Thursday, May 25, 2006

Eat More, Weigh Less (Dr. Dean Ornish)

In Eat More, Weigh Less, Dr. Dean Ornish dismisses a lot of common myths about weight loss. Not only does he do this with good arguments, but he supports his claims with scientific data from large clinical studies. (And he gives an excellent response to the low-carb Atkins diet.) Ornish is a cardiologist who became interested in weight loss when he was studying heart disease. What he and his colleagues have found is that it's not necessarily the amount of calories that you eat that makes you gain weight, it's the amount of fat that you eat that makes you gain weight. He promotes a nonfat vegetarian diet filled with lots of fruit, vegetables, and complex carbohydrates. Granted, people who are at risk for heart disease who follow this diet get results right away and stick with it, but it's a big leap for the general public to make. But, as Ornish notes, this isn't an all-or-nothing deal. Eating more veggies and less fat will have great benefits.

The second half of the book includes recipes by many famous chefs. However, famous chefs sometimes forget how we normal people cook and what kinds of ingredients we have access to. For example, one chef has a recipe for persimmon muffins. I'm sure they're delicious, but I don't think I even knew what a persimmon looked like before I lived in California, where they're abundant and grow on trees in people's front yards. Not only is it a regional fruit, it's also a highly seasonal fruit, available only in the fall. That said, I also did find many recipes that sounded great and seemed relatively easy.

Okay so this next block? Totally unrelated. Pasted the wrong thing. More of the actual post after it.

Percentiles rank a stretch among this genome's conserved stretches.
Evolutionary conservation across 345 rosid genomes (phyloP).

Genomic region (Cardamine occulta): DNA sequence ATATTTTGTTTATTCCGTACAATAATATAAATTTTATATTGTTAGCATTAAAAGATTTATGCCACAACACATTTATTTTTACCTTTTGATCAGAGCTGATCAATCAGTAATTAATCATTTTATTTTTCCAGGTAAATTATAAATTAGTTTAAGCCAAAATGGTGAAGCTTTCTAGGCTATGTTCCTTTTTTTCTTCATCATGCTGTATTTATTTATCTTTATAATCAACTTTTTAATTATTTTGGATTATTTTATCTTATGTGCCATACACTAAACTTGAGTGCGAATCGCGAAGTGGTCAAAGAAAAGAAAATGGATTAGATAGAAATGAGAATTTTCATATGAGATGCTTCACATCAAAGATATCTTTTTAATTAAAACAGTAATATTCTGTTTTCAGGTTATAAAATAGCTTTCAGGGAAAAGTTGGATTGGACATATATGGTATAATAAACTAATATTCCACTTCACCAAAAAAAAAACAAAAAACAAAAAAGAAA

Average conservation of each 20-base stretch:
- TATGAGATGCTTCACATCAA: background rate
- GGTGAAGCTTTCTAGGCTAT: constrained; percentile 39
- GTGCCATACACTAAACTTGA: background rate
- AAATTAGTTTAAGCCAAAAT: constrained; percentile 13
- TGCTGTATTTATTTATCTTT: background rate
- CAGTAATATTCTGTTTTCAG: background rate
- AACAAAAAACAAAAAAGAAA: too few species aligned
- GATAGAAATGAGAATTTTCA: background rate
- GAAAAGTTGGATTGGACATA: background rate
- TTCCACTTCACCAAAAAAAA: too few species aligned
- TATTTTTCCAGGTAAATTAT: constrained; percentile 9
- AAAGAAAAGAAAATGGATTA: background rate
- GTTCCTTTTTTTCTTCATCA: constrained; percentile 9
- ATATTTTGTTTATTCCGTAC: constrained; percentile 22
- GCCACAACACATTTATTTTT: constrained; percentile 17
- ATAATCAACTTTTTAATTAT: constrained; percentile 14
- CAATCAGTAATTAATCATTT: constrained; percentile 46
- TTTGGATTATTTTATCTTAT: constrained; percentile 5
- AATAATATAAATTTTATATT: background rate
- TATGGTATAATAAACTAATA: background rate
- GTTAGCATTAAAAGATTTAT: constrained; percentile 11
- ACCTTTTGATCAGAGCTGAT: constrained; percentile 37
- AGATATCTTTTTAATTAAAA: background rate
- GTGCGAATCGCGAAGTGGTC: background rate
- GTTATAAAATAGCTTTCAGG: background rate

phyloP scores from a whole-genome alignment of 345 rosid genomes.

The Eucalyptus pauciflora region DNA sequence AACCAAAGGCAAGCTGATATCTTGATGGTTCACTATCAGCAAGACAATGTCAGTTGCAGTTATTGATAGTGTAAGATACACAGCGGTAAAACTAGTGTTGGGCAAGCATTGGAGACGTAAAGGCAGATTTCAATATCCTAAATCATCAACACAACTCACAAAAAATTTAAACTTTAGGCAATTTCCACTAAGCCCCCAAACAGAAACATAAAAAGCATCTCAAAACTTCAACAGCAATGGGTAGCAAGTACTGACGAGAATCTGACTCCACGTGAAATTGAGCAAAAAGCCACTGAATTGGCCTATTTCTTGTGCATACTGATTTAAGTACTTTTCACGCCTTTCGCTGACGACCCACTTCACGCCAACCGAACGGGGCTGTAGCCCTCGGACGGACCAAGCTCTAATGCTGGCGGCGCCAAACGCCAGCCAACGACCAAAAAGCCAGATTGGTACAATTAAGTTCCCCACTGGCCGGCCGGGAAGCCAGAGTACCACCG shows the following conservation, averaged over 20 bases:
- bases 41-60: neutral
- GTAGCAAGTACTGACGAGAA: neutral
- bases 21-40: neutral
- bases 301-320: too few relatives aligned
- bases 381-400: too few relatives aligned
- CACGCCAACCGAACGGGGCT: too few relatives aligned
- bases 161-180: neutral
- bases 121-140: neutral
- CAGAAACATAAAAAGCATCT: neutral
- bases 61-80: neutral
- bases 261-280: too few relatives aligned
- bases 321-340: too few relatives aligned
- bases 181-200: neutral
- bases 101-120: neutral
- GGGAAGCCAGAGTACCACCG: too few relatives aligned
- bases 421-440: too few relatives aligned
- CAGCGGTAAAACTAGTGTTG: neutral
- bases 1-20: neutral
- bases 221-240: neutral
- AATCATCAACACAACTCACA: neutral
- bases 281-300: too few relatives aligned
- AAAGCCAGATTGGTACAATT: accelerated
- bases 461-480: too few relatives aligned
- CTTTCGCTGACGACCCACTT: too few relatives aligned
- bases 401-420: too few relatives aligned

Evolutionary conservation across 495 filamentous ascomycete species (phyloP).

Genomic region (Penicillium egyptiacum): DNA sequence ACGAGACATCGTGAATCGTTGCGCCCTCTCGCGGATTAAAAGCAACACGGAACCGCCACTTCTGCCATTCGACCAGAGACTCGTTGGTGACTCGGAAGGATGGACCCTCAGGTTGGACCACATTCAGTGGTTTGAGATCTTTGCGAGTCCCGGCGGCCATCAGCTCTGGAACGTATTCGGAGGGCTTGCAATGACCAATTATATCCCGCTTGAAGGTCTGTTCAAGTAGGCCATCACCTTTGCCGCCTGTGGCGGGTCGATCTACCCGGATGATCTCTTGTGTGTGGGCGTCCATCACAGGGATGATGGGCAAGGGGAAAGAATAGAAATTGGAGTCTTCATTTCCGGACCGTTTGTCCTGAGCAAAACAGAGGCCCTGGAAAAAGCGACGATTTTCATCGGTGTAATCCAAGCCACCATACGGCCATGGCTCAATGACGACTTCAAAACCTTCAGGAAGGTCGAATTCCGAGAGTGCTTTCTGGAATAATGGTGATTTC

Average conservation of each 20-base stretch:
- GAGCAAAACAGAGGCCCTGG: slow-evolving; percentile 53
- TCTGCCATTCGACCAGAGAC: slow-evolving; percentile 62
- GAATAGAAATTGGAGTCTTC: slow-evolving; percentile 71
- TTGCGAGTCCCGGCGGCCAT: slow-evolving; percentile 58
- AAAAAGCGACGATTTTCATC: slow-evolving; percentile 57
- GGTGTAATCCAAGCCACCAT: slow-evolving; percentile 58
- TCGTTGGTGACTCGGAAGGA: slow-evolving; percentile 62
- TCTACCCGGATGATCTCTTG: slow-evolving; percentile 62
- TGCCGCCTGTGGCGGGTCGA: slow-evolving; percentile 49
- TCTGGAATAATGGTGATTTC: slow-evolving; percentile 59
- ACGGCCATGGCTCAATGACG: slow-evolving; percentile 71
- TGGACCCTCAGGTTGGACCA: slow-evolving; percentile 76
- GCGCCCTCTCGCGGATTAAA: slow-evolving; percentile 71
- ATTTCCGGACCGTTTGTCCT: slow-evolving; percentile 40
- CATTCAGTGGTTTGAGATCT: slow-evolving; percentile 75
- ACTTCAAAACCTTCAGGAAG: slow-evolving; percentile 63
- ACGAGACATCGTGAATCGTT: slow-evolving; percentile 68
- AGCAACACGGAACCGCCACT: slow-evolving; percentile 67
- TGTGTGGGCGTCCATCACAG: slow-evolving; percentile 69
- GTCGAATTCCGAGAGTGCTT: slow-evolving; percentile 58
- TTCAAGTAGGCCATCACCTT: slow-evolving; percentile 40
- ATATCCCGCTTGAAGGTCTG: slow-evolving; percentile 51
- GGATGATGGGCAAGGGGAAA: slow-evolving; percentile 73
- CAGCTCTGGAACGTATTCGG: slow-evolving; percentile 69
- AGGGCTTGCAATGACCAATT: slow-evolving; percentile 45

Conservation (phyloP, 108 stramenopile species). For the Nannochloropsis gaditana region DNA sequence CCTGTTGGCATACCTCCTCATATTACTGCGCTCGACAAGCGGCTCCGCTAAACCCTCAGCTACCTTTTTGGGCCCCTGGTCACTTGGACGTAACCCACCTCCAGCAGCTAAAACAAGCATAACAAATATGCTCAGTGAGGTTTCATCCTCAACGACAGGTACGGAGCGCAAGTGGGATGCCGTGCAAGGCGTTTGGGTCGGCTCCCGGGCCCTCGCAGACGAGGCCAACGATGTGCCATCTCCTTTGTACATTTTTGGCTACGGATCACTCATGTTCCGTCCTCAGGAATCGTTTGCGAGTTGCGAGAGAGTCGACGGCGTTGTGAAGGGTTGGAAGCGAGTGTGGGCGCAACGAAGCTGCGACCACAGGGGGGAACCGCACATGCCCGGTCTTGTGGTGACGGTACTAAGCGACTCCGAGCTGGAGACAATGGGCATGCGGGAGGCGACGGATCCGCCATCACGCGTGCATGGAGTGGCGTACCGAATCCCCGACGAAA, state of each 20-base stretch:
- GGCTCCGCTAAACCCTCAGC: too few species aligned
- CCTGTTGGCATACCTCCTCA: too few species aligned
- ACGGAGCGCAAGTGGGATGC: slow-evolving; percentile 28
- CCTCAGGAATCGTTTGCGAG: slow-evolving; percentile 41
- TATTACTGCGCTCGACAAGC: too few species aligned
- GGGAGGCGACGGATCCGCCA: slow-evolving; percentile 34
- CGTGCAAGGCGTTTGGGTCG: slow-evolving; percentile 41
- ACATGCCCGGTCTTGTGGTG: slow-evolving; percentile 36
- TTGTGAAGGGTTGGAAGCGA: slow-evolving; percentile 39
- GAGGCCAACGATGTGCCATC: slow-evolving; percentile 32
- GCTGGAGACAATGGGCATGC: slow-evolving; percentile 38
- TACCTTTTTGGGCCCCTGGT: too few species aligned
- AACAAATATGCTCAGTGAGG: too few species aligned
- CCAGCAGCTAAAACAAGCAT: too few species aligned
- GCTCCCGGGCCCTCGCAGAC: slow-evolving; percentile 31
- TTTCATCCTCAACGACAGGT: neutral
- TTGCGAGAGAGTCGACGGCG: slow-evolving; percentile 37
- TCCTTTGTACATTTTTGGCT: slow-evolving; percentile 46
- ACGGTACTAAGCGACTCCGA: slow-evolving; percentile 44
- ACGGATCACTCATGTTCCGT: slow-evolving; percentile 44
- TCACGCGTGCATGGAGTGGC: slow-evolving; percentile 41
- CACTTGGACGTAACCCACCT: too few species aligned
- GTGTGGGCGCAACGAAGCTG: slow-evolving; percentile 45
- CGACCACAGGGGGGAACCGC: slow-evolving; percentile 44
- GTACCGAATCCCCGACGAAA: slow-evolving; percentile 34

Even if considering becoming a vegetarian makes your mouth water for a porterhouse, I'd still recommend reading this book for an understanding of how the body processes fat, why people who diet hit plateaus, and how best to fuel your body throughout the day.

Next book up: Fantasyland by Sam Walker

Saturday, May 20, 2006

Why Do I Love These People? (Po Bronson)

Po Bronson is a good listener. When you read his books, you feel like you could tell him all your problems and he'd look you straight in the eye while you talked, and in the end, he'd make you feel better about yourself. And even though he often gives small pieces of his own life in his books, his writing seems selfless. Granted, I'm sure he's just as flawed as the rest of us, and I know a lot of hard works goes on behind the scenes, but he seems like a mediator, the kind of guy you could invite over for dinner, and it would be okay if you accidentally burned the biscuits a little bit. In fact, he'd probably like them better that way because it would give them character.

The families he explores in his latest book Why Do I Love These People? have problems just like everyone else. He explores families struggling with divorce, blended cultures, joy, loss, and faith. Some are involved in extraordinary events, such as the man raised in a low-income family who finds out his father (who he thought was dead) is alive and part of a prosperous, respected family in Nigeria.

Bronson interviewed hundreds of people while writing this book, and the stories selected for inclusion are the ones that stayed with him. They'll stay with you too. One person interviewed said that we don't get miracles in life, we get moments of clariy. Those moments of clarity exist in these stories and that's what makes the book so powerful.

Next book up: Eat More, Weigh Less by Dr. Dean Ornish

Monday, May 15, 2006

Interview: Lee Martin

The Pulitzer winners were announced recently, and among the nominees for fiction was Lee Martin for his book The Bright Forever. I’ve known Lee a long time, and cannot think of a better person to receive this recognition. He writes both fiction and nonfiction, teaches at Ohio State University, and is an all-around great guy. He was kind enough to answer a few questions for the blog via e-mail.

The Bright Forever has received much well-deserved praise. What's life like post-Pulitzer nomination?